The 80s gave us unforgettable movies, many of which that also had killer soundtracks that were just as good (or even better) than the movie itself. Can you imagine watching the Breakfast Club without hearing "Don't You Forget About Me?" Do you think of John Cusack holding a boombox over his head everytime you hear "In Your Eyes" on the radio? Movies and musics go hand-in-hand, but if you had to choose just one, which would it be? I've decided to start a series of posts called the Movie vs. Soundtrack Punch-out!, in which either the movie or the soundtrack will get knocked out! Each bout will include a brief overview, a look at the commercial success of each and then, the legacy. And since I'm not the only voice in the 80s universe, I will also put up a poll for everyone to cast their vote too!
Movie vs. Soundtrack Punch-out!: "Footloose"
Footloose is a 1984 film about the small town of Bomont, Utah, which has forbidden dancing and rock n' roll music within the city limits at the behest of the local minister. Upon moving to Bomont from Chicago, Ren McCormack quickly learns about the unique laws and begins to influence his new friends to help him overturn the laws in order to have a senior prom. New friend Willard eventually becomes Ren's dancing protege, while local girl Ariel also catches Ren's eye. But Ariel already has a boyfriend and also happens to be the minister's daughter. Ren is challenged by Ariel's boyfriend Chuck to a game of chicken with farm tractors. Ren wins the challenge, and subsequently Ariel's heart, but her father forbids her to see Ren. With senior prom approaching, Ren appeals to the city council to lift the dancing ban by reading Bible scripture at a town meeting. His plea doesn't work on the city council, but affects Ariel's father enough to eventually change his mind and allow the teens to hold a dance. An old barn is the setting for the incredible final dance, where even the minister and his wife are seen dancing.
The movie soundtrack featured tracks by Kenny Loggins, Deniece Williams, Bonnie Tyler, and Sammy Hagar to name a few. "Let's Hear It For The Boy" is the background for Willard's dance training montage and is one of the most memorable (and often parodied) scenes from the film. The title track is used in the final scene when the teenagers finally "cut loose" at the prom and really express themselves on the dance floor. All the kids get to show off their moves and we finally get to see Ren's handiwork expressed by Willard. "Holding Out For A Hero" was used during Ren's amazing dance scene in the warehouse. Bonnie Tyler's powerful voice matched up well with the intensity of the scene. Also featured on the soundtrack is "Almost Paradise," the love theme duet sung by Loverboy frontman Mike Reno and Ann Wilson of Heart.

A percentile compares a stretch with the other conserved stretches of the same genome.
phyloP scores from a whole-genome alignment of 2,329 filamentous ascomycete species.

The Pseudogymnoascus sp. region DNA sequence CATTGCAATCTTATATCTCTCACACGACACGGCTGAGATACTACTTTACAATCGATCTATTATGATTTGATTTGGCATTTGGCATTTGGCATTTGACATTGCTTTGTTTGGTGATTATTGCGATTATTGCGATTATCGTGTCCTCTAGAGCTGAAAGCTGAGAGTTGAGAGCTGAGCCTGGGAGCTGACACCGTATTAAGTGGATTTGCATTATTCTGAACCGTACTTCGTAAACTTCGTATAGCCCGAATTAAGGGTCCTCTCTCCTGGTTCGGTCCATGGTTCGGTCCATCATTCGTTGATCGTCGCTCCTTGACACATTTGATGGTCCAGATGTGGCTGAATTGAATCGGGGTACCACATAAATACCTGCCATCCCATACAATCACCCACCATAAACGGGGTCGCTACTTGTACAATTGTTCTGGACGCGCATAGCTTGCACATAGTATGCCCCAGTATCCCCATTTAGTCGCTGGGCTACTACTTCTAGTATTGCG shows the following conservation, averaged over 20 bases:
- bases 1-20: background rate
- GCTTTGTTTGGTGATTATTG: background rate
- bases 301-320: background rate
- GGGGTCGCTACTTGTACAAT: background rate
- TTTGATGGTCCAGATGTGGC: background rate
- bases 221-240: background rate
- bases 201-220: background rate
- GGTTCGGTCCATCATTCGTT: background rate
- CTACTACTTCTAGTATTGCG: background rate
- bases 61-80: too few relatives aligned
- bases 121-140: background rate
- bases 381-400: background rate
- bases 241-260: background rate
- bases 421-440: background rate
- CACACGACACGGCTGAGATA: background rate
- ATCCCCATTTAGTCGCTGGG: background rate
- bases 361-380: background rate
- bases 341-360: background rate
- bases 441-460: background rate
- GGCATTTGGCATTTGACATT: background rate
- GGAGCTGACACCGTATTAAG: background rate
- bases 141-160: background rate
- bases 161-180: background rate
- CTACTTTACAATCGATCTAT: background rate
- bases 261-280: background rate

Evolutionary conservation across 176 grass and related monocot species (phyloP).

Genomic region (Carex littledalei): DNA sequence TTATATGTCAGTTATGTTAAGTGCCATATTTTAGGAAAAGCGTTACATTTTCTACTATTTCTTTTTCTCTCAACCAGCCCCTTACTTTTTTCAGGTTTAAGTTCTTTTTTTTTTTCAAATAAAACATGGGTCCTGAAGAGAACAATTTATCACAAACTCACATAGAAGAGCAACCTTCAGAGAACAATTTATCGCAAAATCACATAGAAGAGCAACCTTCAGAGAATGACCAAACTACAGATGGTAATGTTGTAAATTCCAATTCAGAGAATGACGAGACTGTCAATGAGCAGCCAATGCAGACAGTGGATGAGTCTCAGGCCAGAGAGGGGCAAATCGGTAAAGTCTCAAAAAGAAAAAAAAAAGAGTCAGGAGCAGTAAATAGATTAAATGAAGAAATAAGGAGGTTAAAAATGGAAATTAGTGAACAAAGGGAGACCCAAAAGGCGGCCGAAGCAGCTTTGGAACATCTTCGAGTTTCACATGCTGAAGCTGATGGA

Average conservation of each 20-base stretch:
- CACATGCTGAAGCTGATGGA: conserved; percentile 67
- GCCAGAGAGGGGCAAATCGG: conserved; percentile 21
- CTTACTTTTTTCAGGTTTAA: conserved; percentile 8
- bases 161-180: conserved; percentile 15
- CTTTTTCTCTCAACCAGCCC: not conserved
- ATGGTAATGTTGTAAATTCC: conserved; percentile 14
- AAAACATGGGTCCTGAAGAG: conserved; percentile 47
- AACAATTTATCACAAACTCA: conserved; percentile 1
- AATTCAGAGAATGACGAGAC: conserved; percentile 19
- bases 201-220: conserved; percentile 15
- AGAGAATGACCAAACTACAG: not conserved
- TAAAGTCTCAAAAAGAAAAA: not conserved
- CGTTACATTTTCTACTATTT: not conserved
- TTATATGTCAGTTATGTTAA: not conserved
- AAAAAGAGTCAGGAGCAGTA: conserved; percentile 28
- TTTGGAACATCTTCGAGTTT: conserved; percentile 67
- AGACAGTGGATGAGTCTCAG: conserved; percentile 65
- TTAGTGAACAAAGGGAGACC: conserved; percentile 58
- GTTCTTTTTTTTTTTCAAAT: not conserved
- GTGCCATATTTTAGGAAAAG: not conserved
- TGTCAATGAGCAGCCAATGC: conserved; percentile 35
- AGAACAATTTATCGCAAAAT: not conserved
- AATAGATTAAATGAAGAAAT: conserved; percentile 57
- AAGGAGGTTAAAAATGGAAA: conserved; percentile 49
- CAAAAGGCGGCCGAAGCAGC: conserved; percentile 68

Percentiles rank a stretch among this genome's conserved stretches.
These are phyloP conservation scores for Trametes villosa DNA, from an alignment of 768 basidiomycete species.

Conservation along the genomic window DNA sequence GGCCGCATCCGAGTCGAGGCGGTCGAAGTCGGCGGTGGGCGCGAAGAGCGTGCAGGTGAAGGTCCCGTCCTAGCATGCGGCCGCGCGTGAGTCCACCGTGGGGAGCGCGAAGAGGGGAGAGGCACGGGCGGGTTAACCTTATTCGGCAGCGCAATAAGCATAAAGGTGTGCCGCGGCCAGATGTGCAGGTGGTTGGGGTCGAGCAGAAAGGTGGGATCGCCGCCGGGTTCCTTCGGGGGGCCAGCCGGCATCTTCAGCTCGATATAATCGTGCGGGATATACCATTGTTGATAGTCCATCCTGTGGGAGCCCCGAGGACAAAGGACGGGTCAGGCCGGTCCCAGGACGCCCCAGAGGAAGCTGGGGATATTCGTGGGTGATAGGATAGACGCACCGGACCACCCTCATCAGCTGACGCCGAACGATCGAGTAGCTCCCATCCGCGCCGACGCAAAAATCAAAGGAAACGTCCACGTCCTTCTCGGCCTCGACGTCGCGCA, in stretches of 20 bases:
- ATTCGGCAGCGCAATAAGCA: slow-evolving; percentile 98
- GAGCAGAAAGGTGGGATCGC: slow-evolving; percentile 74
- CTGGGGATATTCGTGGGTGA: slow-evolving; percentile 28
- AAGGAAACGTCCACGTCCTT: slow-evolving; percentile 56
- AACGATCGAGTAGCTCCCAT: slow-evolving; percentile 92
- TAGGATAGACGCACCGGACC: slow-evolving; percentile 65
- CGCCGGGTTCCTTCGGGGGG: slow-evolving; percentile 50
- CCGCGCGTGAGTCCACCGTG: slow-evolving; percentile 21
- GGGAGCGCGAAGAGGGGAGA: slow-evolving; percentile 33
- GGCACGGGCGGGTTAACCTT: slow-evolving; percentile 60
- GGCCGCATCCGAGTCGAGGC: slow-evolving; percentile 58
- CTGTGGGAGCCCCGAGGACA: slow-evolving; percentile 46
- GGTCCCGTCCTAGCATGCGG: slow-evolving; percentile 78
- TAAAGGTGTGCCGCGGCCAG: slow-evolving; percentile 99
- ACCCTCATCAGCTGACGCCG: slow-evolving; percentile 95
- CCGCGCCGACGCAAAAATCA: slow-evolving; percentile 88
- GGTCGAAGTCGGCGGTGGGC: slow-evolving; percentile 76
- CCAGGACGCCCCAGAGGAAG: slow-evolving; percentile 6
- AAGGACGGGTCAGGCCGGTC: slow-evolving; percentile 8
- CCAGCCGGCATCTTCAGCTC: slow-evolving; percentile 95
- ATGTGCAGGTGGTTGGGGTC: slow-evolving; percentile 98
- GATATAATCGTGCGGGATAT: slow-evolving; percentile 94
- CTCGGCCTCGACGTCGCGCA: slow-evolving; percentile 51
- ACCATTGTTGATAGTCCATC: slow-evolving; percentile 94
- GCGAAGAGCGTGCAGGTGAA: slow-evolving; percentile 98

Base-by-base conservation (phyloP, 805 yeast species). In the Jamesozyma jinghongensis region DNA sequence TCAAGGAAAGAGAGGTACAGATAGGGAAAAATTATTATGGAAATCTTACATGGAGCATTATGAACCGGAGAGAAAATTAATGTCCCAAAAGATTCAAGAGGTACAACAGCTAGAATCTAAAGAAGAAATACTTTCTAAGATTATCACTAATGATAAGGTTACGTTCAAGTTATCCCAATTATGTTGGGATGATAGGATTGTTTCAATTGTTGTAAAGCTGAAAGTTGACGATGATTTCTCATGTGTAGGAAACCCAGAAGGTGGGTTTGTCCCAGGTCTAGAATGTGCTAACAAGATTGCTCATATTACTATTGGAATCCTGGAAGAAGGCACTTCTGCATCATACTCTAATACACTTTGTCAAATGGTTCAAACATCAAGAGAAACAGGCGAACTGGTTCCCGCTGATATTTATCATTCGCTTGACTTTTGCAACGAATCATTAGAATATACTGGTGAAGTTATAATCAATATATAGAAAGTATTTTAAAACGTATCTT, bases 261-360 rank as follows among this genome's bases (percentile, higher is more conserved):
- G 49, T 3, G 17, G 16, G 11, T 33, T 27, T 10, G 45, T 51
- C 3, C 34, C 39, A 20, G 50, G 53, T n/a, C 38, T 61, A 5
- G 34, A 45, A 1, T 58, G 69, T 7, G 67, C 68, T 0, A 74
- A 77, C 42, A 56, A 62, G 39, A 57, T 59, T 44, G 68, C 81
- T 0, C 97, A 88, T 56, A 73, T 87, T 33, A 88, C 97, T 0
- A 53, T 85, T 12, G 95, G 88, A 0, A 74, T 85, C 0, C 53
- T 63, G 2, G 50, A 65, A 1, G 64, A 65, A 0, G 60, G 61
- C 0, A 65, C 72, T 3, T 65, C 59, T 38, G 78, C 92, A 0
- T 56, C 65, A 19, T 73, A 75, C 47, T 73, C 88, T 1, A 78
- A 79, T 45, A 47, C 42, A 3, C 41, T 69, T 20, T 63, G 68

Footloose opened at #1 during its 18 week run at the box office. It would remain at #1 for three weeks and make a total of over $80 million on a budget of just $8 million. The movie soundtrack is the 7th best selling soundtrack of all time, selling over 9 million units in the US alone. Two singles, "Footloose" and "Let's Hear It For The Boy" would go on to be #1 hits on the Billboard charts. "Almost Paradise" would peak at #7, while "Holding Out For A Hero" would also chart at #34. Movie critics have not been very kind to the film over the years and currently has a 56% rating on Rotten Tomatoes.
The 15th anniversary of Footloose in 1999 was a busy one. A Broadway musical based on the film opened that year to good reviews. Keeping pretty close to the original story and also including many of the original songs, the musical received four Tony award nominations. Also in 1999, a 15th Anniversary Collectors's Edition of the soundtrack album was released. Along with the nine original tracks, four new tracks were added including hits "Metal Health (Bang Your Head)" by Quiet Riot, "Hurts So Good" by John Cougar Mellancamp, and "Waiting for a Girl Like You" by Foreigner. And then just last year in 2011, the film was remade with a country feel. Many subtle changes were made including moving the location of Bomont to Georgia, a beginning crash scene which gives a purpose for the special laws, and Ren moving from Boston instead of Chicago. The new film actually holds a higher rating on Rotten Tomatoes than the original. The soundtrack also switched to country music acts remaking many of the original songs.
My vote in this Movie vs. Soundtrack Punch-Out! goes to the soundtrack. My experience has been enjoying the songs actually before I ever watched the movie. It wasn't until the mid 90s that I finally connected the songs to the scenes. I've always been a big fan of Kenny Loggins and his music always takes me back to the 80s very quickly. It's not like I didn't enjoy the movie. I actually like it well enough that I will probably pass on seeing the remake, (add that to the list including the new Karate Kid) but the soundtrack made more of an impression on me than the movie. Now its your turn! Agree? Disagree? Let me know your choice in the comments! If you simply can't decide...you can always vote for both!